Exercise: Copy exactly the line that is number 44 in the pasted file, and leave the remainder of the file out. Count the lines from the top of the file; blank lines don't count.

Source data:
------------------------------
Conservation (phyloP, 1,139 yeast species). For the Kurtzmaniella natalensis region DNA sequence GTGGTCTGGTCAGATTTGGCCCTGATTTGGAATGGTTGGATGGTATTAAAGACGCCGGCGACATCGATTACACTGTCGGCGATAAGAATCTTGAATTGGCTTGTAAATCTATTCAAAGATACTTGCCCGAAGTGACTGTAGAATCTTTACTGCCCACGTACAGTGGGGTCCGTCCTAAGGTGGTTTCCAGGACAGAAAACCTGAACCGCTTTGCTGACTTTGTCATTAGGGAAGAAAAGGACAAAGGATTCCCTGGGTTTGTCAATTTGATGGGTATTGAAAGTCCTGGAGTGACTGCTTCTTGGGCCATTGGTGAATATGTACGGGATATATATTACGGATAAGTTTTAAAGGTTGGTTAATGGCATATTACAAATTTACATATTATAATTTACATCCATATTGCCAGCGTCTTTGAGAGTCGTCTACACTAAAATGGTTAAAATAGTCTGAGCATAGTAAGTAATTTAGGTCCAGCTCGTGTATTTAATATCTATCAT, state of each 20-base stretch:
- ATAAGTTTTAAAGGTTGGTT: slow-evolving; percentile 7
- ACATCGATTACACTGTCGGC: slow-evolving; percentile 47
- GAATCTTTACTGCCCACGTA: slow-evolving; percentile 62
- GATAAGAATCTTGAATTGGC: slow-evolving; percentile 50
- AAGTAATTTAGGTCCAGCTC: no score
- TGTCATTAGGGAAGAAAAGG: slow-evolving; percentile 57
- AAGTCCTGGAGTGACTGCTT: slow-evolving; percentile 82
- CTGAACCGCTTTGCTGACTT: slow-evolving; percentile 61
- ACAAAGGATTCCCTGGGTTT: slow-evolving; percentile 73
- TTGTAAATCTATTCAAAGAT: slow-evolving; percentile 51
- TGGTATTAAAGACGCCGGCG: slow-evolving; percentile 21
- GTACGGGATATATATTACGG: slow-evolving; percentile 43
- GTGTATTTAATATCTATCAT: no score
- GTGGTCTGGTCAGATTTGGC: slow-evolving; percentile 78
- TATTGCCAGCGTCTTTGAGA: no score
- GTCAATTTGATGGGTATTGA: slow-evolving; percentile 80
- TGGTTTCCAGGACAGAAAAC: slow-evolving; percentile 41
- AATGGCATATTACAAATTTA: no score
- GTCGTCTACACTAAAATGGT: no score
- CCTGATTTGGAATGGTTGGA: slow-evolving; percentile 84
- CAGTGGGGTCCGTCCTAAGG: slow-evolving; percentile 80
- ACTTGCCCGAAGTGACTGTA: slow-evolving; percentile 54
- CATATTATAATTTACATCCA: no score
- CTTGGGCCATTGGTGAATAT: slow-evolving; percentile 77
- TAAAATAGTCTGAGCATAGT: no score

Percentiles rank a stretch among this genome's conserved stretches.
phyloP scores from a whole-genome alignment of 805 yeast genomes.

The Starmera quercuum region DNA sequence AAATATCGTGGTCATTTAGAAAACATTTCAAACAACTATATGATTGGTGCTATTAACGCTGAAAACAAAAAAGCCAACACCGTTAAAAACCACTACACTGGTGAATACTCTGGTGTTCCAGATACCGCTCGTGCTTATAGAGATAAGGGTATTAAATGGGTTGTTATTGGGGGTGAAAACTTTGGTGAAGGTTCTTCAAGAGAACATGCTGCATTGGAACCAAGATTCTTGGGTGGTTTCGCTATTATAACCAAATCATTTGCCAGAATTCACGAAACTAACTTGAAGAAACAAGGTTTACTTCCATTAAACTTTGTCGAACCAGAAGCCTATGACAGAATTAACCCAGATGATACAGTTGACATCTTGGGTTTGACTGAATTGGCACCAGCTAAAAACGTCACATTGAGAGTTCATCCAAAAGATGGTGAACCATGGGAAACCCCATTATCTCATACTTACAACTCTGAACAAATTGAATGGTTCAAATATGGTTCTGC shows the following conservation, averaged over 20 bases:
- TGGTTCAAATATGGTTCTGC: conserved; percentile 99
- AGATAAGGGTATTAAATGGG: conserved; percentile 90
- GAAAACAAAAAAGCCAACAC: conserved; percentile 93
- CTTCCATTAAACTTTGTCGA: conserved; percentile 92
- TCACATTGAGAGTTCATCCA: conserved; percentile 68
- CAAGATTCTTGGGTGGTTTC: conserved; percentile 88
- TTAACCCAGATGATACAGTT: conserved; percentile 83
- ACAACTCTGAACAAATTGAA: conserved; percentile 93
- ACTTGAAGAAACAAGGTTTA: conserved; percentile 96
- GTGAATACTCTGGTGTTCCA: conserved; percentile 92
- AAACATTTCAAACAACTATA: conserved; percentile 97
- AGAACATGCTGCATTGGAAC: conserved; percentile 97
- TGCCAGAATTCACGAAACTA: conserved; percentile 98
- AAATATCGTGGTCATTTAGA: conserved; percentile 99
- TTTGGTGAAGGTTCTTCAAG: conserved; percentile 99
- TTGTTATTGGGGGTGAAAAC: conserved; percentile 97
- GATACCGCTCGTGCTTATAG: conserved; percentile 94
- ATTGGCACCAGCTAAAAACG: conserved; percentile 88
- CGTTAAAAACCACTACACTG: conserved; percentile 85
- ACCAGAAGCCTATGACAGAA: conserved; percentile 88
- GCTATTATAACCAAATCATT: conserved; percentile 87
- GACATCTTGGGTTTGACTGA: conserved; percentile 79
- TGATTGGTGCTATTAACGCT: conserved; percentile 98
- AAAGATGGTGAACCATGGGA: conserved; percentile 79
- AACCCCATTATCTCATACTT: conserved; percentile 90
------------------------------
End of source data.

- TTTGGTGAAGGTTCTTCAAG: conserved; percentile 99